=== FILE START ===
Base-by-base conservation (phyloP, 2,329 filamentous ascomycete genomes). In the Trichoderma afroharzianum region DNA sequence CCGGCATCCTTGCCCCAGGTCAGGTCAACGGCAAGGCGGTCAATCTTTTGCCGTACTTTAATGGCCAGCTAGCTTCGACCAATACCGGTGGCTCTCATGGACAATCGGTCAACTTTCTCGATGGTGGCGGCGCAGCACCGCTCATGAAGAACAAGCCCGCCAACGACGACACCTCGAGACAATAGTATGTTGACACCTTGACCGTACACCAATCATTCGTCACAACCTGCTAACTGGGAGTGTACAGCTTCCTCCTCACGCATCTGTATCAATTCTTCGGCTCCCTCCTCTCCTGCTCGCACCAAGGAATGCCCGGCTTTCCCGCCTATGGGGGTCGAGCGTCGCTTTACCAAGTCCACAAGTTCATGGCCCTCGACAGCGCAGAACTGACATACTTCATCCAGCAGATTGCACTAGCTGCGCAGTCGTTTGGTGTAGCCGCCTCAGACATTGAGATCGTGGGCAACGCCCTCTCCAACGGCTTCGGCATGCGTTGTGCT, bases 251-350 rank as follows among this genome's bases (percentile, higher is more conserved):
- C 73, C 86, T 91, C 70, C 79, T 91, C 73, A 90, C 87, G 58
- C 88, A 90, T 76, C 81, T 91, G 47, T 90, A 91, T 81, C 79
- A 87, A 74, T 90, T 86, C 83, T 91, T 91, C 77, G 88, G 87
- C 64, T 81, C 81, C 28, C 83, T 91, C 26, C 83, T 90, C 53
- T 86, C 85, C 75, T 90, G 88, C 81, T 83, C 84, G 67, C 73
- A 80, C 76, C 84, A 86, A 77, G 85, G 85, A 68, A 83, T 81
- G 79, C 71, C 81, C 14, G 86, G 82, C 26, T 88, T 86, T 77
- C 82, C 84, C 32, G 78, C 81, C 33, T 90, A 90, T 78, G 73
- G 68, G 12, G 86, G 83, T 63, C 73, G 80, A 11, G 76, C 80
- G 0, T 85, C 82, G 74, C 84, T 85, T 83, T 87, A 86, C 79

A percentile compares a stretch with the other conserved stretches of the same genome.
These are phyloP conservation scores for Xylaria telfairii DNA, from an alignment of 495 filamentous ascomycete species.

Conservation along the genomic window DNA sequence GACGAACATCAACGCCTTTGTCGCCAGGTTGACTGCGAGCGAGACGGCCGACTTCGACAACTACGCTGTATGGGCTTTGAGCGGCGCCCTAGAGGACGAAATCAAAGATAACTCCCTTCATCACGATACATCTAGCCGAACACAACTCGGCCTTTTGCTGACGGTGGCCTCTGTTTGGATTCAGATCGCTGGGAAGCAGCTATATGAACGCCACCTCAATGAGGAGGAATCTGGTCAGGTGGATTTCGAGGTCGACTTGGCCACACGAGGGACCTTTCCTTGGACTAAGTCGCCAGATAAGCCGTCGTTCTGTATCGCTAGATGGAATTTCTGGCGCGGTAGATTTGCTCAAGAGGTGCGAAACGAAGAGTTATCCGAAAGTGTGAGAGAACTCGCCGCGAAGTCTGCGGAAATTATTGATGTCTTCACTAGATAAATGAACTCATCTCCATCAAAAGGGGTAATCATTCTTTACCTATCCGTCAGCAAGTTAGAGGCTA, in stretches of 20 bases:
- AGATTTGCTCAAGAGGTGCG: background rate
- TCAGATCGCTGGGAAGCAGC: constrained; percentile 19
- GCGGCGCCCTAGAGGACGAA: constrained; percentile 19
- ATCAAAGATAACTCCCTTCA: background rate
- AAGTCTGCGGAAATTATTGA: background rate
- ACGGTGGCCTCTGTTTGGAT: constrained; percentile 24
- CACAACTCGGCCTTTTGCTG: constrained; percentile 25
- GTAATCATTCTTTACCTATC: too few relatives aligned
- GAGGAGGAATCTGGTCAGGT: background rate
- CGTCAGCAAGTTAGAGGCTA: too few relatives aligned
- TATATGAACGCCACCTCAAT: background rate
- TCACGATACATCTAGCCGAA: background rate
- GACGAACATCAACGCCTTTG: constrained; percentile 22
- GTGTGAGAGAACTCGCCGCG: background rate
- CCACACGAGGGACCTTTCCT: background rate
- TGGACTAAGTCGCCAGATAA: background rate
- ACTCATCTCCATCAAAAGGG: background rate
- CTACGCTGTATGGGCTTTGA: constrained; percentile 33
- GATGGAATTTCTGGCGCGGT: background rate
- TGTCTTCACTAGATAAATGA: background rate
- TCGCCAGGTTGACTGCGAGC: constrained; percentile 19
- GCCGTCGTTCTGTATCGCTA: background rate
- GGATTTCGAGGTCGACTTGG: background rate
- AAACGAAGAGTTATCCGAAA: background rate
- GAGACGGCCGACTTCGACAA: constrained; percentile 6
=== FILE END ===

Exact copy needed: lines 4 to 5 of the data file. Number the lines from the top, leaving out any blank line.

- A 87, A 74, T 90, T 86, C 83, T 91, T 91, C 77, G 88, G 87
- C 64, T 81, C 81, C 28, C 83, T 91, C 26, C 83, T 90, C 53